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Getting Started with ZenLedger
Getting Started with ZenLedger

How to import exchanges, wallets, custom CSVs, and manual entries to create a complete crypto tax report.

Morgan avatar
Written by Morgan
Updated over a week ago

Getting started with ZenLedger is easy! In order to complete accurate tax reports, and eliminate any accounting issues in your account, we HIGHLY recommend doing the following:

  1. Gather a list of ALL the exchanges and wallets you have ever used in the past, even for prior years.

  2. Make sure you follow our import instructions exactly. Incorrectly importing your data outside of our recommended methods will lead to inaccurate data, and incomplete/incorrect tax reports. We provide detailed instructions, as well as articles, for each of our supported exchanges, wallets, custom CSV imports, and manual entries.

  3. After you have imported all of your sources, be sure to run your tax calculation so that your tax forms update based on your imports. You can always review your Imports under the Imports tab by clicking Imported History.

  4. Do not try to resolve any issues in your account until you have imported everything. You will continue to see issues until all of your transaction sources have been imported, and all of the pieces of the puzzle come together.

Importing Exchanges & Wallets:

We recommend importing your exchanges first. Start with making sure you have your passwords and devices for Two-Factor Authentication. Some sites do 2FA with SMS, some with Google Authenticator, and some with Authy - you would have set this up when you set up the account with the exchange. To import your exchanges, you will click the Import tab at the top of the page. Then search for the Exchanges and Wallets that you need to import and follow the import instructions. Don't see your exchange on the list? We will cover how to import those later in this article.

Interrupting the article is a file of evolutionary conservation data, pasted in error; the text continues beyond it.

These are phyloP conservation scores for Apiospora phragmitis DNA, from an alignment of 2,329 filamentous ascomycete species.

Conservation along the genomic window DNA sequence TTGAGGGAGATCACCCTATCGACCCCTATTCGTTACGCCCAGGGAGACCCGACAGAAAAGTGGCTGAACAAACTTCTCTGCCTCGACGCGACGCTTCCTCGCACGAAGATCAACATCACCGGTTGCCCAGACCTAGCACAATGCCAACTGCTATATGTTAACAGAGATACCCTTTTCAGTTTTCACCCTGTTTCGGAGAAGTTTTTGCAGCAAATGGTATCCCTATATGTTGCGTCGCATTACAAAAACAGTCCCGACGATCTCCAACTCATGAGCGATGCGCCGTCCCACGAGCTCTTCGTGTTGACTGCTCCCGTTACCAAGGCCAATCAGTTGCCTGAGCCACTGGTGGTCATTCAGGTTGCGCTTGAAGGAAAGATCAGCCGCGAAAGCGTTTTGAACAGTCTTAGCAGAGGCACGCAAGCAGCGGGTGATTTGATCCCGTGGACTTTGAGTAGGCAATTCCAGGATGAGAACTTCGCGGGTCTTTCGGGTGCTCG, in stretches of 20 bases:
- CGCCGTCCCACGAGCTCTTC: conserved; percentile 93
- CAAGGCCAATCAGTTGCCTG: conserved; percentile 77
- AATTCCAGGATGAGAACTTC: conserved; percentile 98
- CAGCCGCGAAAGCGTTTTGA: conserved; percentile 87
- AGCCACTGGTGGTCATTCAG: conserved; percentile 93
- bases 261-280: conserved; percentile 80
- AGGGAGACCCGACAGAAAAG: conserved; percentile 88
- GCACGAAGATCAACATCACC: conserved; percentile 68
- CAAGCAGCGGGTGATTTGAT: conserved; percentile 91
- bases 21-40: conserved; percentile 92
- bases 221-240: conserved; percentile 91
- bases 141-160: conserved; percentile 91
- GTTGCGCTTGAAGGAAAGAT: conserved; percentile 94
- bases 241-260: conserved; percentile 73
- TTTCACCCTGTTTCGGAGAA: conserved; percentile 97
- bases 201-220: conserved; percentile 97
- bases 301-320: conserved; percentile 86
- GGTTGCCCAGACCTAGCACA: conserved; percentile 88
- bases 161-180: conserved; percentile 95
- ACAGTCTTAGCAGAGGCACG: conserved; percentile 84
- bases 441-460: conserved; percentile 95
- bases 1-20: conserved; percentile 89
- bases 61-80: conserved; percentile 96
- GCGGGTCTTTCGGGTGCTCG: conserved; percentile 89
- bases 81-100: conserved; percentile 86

If your wallet is not listed and it is a wallet containing ERC-20 coins or any other blockchain that we support, you can use your public receive address to import the coin and select Ethereum (ETH) as the blockchain under a different wallet that we do support. Just keep note of that for yourself as it will show in your Import History as imported under that wallet.

Importing Custom CSVs and Manual Entry Transactions:

If the source you are trying to import is not listed among the exchanges, wallets, or blockchains we currently support, you will still need to import that source by either creating a Custom CSV (if more than a handful of transactions) or using Manual Entry (best option when there are only a few transactions from the source) to import the transactions. Manual entries are also useful for reporting stolen or lost coins if the loss/stolen outgoing transaction doesn't already appear in your account.

Article on How to Create a Custom CSV (with video instructions).

Reviewing Imported Transactions:

To review your imported transactions, you will select the Imports tab at the top of your account.. This will show you what was imported, and when. For more information on the information on this page, check out our Imported History Article.

Troubleshooting Self-Transfers, Missing Price, and Missing Imports:

After you have imported all of your data and run your tax calculation, you may still see items on your 8949 or Form Schedule 1 that don't look right to you. If that's the case it may be due to one or more of the following reasons:

  1. All crypto to crypto trades are treated by the IRS as a sale of the original (outgoing) coin and an acquisition of the new (incoming) coin. Depending on your accounting method (FIFO, LIFO, or HIFO) you may have a capital loss or gain on the disposition of the original coin and this will be reported on the 8949. Check out our Crypto Taxation Article for more information.

  2. If we see an Outgoing transaction from one source without a corresponding Incoming transaction into another source, this would appear as a sale. If this was actually a self-transfer, then there is either a missing wallet, or a wallet that is not reported in UTC and/or has a timestamp of the incoming transaction after the outgoing transaction. Example for the latter: You have 1 BTC outgoing from Coinbase at 8:30am UTC but your wallet shows incoming 7 hours earlier at 1:30am in your timezone - this would not match as a self transfer and would need to have the timestamp edited to make sure the incoming is after the outgoing. Check out our Self-Transfer Article to learn more about how to troubleshoot this.

Most of the time when there is a missing source, our system will flag these issues. Once you have everything completely and correctly imported into ZenLedger, you can begin troubleshooting the issues in your account using our Resolution Center.

Video Walkthrough:

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